The first article that I had chosen off of Net Neutrality is “Data Privacy: Is Trump’s FCC Redefining Public Interest as Business Interest?” The article briefly goes over a few changes that the Trump administration believes is more beneficial for us as a nation in terms of Internet privacy. For example, the U.S. Senate took a vote to allow Internet providers to sell individuals data, which is searched online, to advertisers. In the article it is stated, “Over the last 30 years, America’s communications regulators have moved away from focusing on society’s benefit, and toward an interpretation of the public interest as equivalent to what businesses want”. This is quiet concerning to me because it seems as though government is taking into account more of a business strategy than the wants and beliefs of the people.
Even though policy makers explain that that the choices made are for the public’s interests, policy makers have found it hard to give definite examples of why these policies are more beneficial for the people. Only a small amount of big corporate companies have been granted the ability to obtain national media channels like Time Warner, Comcast, Fox, and Disney. This creates an atmosphere where the people are gaining less and less while these big companies are only growing more and more ever day. The problems that I see with this are that there isn’t enough diversity with what is produced on the media nation wide.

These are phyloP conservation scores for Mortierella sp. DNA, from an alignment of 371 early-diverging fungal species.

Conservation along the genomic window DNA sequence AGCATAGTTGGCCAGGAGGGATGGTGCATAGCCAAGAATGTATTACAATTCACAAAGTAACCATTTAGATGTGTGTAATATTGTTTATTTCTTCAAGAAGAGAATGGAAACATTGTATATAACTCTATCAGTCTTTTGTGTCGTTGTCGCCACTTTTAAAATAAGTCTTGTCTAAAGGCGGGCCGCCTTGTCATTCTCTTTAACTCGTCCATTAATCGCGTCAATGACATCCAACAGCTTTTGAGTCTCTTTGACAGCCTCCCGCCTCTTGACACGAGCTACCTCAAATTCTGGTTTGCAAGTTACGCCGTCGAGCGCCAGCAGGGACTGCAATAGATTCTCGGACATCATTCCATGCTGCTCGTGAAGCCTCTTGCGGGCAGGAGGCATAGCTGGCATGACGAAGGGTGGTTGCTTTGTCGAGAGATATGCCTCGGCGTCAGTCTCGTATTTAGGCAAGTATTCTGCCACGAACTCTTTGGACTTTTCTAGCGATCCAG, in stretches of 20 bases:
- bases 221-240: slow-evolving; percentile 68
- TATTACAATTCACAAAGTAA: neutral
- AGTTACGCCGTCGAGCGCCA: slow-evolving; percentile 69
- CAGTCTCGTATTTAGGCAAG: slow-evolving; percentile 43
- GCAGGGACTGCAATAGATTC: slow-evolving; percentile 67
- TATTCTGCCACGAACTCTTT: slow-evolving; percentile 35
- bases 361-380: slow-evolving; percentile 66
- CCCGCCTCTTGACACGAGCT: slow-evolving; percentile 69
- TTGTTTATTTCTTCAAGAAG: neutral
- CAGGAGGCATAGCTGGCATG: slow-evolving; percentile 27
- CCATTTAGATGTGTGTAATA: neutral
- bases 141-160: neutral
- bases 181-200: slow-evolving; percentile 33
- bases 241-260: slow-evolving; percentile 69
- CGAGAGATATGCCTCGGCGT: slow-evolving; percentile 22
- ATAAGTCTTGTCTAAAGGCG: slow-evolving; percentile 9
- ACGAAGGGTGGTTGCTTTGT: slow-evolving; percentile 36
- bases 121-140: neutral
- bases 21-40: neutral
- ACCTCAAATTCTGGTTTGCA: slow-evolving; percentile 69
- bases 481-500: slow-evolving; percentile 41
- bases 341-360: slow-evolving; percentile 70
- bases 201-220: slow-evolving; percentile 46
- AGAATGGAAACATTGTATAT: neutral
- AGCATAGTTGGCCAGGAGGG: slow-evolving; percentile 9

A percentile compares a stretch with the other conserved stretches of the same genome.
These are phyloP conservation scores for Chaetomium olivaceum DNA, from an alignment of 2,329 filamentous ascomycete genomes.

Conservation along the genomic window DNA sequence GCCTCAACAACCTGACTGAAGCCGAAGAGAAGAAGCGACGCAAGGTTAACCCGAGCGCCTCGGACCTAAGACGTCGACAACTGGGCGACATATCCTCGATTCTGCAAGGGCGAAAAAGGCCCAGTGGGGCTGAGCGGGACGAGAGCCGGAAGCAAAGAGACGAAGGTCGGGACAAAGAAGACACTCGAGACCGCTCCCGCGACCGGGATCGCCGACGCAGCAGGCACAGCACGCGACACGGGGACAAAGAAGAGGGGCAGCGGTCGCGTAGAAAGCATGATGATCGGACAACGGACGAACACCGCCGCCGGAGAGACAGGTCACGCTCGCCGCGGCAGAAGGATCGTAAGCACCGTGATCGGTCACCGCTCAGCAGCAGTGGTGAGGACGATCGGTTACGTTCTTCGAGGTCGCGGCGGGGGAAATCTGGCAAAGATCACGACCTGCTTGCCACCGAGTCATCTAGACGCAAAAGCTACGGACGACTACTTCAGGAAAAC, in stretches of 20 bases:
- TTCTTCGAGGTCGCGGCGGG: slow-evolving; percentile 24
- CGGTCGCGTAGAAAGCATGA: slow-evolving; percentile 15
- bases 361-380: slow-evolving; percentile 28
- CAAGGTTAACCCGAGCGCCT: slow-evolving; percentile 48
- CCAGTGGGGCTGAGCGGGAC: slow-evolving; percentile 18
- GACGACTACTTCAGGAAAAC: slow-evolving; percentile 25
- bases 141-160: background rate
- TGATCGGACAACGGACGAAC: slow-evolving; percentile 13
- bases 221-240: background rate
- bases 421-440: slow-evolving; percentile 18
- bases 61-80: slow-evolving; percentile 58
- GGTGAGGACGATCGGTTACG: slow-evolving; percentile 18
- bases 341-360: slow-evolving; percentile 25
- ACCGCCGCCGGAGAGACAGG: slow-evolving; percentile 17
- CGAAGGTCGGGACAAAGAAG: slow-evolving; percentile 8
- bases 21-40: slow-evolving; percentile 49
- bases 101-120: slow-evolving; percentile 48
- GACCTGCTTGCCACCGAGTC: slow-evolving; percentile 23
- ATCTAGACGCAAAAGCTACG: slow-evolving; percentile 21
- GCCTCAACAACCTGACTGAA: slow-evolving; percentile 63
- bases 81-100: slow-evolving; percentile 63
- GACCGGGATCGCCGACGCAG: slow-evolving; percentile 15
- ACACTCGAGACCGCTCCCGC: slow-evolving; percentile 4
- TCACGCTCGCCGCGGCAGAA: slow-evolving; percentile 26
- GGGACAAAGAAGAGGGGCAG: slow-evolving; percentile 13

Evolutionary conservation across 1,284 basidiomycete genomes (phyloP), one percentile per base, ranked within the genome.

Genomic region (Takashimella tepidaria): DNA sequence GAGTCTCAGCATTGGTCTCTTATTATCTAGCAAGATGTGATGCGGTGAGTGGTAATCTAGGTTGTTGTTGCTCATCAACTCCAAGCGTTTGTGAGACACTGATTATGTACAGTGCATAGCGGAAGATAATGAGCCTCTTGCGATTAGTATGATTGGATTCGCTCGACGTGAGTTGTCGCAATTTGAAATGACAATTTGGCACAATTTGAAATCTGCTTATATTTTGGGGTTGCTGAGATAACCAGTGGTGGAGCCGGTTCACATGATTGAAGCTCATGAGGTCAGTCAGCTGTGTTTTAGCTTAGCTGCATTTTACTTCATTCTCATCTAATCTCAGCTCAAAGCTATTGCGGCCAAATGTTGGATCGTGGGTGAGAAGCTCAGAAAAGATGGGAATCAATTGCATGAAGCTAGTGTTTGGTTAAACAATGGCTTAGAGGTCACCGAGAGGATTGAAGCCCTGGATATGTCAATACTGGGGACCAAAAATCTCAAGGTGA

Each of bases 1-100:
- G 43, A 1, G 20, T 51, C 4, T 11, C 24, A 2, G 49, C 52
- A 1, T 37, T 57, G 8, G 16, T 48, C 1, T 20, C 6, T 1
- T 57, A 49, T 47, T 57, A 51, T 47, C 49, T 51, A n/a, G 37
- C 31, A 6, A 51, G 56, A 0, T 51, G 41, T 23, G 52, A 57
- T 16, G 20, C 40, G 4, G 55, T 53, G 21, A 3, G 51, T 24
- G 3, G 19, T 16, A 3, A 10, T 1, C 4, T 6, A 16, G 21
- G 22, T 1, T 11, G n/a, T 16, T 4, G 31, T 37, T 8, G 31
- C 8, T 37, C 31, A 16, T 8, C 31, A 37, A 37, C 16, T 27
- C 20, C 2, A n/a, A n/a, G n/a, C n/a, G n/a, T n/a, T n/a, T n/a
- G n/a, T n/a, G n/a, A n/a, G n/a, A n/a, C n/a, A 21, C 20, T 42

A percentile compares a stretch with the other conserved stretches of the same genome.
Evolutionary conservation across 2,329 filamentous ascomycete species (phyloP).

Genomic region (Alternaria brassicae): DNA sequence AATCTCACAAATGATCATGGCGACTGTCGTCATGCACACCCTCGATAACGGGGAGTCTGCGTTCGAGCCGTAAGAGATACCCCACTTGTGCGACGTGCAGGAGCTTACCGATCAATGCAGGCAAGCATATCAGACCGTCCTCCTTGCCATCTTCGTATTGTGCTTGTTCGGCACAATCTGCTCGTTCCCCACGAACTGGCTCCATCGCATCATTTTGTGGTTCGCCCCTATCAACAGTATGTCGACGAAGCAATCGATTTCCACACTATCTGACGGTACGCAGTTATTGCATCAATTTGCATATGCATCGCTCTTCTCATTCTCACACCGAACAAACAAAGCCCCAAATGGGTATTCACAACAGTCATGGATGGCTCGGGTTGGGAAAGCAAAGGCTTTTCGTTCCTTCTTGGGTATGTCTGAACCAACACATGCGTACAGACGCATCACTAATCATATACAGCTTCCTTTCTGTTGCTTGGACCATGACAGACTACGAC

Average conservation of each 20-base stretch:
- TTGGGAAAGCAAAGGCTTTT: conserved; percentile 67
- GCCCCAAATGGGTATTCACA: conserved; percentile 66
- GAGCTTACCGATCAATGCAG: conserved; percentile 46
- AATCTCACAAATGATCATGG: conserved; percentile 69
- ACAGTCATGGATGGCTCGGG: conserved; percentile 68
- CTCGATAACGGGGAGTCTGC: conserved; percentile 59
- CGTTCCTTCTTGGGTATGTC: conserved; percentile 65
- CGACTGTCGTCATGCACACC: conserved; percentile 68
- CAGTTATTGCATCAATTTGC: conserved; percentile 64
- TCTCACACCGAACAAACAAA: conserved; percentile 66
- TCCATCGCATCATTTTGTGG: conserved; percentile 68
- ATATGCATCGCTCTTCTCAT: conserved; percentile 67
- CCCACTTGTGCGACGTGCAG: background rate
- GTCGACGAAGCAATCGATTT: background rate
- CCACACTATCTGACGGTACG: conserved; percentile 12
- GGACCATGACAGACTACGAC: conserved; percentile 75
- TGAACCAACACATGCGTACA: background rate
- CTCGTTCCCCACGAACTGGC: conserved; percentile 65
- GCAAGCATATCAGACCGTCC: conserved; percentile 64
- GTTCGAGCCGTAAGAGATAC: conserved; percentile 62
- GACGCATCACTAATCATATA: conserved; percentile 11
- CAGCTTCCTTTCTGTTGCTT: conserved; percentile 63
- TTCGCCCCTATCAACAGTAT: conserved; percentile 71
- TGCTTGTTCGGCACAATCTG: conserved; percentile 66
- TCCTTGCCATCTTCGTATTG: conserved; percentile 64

The second article that I thought was interesting and related to my first article is “Trump’s First 100 Days: Technology, Privacy and Intelligence.” The article is a bit lengthy, but it there is a lot of information about where might the future of technology and our privacy is going. This past election was the first election that I was able to vote in, and I do not remember much that was talked about in terms of the FCC and telecommunication policies, which concerns me. Knowing that President Trump is a businessman, I feel as though he will put forth more of a push for the ideas of businesses rather than the ideas of the public. I am not surprised to see “Republicans’ position is that content providers and ISPs will not broadly offer prioritized services because ultimately it would be bad for business” being stated in the article. However, I do see that there is a benefit to the people with that statement because now we wont have content thrown in our faces from our providers.
In conclusion, it will be very interesting to see how privacy, technology, and intelligence will be changing over the next few years with Trump being in his position as president. As it looks now, the ideas of big companies are more at heart in terms of policy changes rather then the people. Will this turn out to be more of a benefit for us as a nation, or will end up shafting the people and only benefiting big companies as a whole?